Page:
Rural and Remote Health Journal photo
African section Asian section European section International section Latin American section North American section
current articles
information for authors
status/user profile
about us

Original Research

Forced into exile: the traumatising impact of rural aged care service inaccessibility

Submitted: 13 September 2011
Revised: 7 December 2011
Published: 13 March 2012

Full text: You can view the full article, or view a printable version.
Comments: (login to access the comments on this article)

Author(s) : Bernoth MA, Dietsch E, Davies C.

Maree BernothElaine DietschCarmel Davies

Citation: Bernoth MA, Dietsch E, Davies C.  Forced into exile: the traumatising impact of rural aged care service inaccessibility. Rural and Remote Health (Internet) 2012; 12: 1924. Available: (Accessed 21 October 2017)


Introduction:  The shortage of residential aged care places is especially acute in rural areas and this results in many older people who live in these areas being forced to leave their home communities to access care in distant communities. This article reports on one aspect of a larger study that explored family and caring community members’ experiences when someone they cared for needed to access residential aged care away from their rural communities.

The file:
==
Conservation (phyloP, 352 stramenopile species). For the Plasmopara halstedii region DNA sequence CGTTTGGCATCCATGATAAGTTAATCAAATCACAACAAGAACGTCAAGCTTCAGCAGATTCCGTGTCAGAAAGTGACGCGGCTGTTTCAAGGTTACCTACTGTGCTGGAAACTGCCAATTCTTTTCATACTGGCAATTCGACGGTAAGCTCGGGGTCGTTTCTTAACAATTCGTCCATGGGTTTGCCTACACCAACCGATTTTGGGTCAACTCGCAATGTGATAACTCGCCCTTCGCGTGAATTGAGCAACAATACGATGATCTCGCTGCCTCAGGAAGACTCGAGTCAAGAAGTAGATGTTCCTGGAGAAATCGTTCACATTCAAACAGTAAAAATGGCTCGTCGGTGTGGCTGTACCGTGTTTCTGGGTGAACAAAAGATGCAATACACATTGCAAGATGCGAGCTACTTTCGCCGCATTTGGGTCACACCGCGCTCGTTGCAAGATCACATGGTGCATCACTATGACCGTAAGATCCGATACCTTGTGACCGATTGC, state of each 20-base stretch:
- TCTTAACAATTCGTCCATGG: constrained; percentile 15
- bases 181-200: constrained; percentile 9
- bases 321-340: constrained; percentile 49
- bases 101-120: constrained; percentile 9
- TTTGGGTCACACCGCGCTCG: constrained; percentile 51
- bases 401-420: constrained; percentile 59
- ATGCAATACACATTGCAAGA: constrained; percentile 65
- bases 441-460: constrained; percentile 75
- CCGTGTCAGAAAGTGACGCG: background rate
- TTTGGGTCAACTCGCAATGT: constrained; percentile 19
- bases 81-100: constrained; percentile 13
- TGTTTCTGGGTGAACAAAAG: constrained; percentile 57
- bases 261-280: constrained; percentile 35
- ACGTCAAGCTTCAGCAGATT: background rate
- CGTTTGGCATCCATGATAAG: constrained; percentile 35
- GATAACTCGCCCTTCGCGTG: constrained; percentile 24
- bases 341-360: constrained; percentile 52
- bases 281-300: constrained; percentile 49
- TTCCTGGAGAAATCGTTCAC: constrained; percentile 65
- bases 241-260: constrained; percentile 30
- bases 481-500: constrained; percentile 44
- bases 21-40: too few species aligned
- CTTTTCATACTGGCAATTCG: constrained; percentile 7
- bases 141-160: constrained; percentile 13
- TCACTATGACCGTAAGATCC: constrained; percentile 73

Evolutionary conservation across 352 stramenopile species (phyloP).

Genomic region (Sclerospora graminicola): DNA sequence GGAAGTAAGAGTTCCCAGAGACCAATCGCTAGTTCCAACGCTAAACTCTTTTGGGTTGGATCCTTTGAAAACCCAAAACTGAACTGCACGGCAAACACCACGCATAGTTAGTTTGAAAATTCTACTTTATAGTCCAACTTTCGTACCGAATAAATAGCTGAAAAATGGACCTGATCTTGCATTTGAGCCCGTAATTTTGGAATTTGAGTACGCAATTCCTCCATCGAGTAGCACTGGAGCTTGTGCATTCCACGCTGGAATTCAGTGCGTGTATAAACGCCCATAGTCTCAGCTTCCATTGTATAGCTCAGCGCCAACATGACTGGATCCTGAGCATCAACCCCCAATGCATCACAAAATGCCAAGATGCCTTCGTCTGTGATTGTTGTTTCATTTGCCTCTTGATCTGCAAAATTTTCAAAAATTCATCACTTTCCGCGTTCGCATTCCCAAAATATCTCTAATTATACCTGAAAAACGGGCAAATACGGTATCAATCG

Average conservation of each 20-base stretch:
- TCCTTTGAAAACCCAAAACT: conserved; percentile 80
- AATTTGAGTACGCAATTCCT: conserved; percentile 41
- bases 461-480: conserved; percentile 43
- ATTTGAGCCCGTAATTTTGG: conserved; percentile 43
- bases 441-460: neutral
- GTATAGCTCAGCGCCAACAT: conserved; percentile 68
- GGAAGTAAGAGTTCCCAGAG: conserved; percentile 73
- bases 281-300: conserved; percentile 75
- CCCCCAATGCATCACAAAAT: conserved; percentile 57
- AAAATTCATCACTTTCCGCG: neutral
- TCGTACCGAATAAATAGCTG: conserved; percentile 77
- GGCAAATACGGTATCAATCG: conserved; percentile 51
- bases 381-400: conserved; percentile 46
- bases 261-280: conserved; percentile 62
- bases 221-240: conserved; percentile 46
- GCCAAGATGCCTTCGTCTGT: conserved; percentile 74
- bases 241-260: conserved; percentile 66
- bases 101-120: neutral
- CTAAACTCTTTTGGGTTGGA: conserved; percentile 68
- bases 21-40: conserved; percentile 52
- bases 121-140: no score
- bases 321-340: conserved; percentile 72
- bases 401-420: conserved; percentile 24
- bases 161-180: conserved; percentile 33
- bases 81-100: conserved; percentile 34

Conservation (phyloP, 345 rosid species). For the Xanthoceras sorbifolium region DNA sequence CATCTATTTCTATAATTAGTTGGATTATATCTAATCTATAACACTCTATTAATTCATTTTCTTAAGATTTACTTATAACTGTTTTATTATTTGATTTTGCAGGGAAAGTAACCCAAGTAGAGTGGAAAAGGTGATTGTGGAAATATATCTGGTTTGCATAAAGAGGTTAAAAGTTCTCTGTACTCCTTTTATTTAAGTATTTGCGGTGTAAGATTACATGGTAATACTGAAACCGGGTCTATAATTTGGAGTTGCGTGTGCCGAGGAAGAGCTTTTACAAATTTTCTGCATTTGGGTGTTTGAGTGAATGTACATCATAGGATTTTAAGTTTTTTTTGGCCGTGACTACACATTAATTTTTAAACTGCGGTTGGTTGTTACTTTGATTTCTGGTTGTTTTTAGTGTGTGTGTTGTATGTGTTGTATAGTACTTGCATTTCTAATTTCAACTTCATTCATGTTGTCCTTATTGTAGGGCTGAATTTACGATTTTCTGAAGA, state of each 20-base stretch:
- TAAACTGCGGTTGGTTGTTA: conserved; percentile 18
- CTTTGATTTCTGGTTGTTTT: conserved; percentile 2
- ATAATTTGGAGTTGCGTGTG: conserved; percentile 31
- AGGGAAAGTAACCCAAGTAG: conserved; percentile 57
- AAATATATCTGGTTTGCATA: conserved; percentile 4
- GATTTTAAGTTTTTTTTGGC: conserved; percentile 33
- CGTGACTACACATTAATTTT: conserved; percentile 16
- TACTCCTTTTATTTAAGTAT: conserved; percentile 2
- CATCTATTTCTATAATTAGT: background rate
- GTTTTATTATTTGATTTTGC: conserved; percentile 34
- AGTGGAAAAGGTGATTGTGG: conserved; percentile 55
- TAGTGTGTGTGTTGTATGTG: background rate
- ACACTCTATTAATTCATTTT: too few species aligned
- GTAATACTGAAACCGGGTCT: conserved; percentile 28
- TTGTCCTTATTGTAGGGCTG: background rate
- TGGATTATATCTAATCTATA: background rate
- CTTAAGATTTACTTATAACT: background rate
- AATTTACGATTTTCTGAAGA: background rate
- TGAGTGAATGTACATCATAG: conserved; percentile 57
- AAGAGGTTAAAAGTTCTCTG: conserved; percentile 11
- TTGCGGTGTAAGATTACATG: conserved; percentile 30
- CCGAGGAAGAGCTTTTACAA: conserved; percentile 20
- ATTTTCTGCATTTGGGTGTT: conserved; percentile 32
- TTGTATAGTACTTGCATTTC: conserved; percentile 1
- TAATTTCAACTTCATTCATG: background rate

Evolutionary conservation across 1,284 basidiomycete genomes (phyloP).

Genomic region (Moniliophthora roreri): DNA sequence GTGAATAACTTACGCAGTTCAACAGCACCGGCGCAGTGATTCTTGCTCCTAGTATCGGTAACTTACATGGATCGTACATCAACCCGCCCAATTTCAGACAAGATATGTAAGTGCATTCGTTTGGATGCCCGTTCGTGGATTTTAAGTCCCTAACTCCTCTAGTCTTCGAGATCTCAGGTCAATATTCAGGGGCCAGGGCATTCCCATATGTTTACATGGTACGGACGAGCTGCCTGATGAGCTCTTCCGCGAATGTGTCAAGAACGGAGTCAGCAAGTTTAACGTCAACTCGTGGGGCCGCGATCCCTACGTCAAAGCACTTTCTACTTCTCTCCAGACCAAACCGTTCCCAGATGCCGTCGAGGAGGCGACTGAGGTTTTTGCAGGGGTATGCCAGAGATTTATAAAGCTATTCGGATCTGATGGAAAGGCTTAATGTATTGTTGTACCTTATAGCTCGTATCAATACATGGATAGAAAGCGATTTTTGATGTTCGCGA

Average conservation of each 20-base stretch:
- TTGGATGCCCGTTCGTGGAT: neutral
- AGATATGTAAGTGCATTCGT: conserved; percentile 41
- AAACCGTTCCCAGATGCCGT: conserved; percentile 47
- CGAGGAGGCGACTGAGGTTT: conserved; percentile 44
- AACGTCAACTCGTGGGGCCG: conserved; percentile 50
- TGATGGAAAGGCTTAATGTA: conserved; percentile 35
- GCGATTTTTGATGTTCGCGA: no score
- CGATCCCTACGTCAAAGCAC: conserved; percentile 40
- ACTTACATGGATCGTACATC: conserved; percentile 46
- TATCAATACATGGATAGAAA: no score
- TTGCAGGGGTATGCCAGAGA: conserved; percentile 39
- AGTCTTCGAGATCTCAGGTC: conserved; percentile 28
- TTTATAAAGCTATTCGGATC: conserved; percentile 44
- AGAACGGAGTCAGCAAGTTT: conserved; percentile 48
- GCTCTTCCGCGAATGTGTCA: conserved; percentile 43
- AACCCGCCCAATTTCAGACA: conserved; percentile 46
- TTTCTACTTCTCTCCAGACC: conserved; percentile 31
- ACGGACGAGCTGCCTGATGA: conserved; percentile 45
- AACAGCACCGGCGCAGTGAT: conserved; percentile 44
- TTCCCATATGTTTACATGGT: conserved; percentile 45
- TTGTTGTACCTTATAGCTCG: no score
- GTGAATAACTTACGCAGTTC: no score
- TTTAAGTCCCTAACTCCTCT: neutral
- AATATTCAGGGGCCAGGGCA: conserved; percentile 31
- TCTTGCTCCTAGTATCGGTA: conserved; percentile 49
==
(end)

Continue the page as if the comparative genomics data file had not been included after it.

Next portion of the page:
Methods:  This qualitative research project, informed by phenomenology, was conducted in rural communities of New South Wales (NSW), Australia. Participants were recruited from media coverage of the proposed research. Indepth interviews were conducted, audiotaped and transcribed. Thematic analysis was undertaken by two researchers independently analysing the themes and then cross-checking these to ensure their strength.
Results:  The 21 interviews conducted revealed that inaccessibility of residential aged care places caused many to experience loss, loneliness and a sense of social disconnectedness. The affected rural older person is exiled from their home community only to return to be buried. There are implications for the family and the rural community who are distanced by kilometres, transport and finances and, more significantly, by the emotional ties that bind families, friends and communities.
Conclusion:  The participants whose experiences were explored in this article described a sense of being in exile when residential aged care services are inaccessible in their local communities. The sense of exile is felt not only by the person moving away but also by their family, friends and neighbours. For this reason, rural residential aged care service delivery should be based on the identified needs of the older person and those who love and care for them.

Key words: ageing, Australia, carers, disconnectedness, older people, rurality, service provision.

This abstract has been viewed 4385 times since 13-Mar-2012.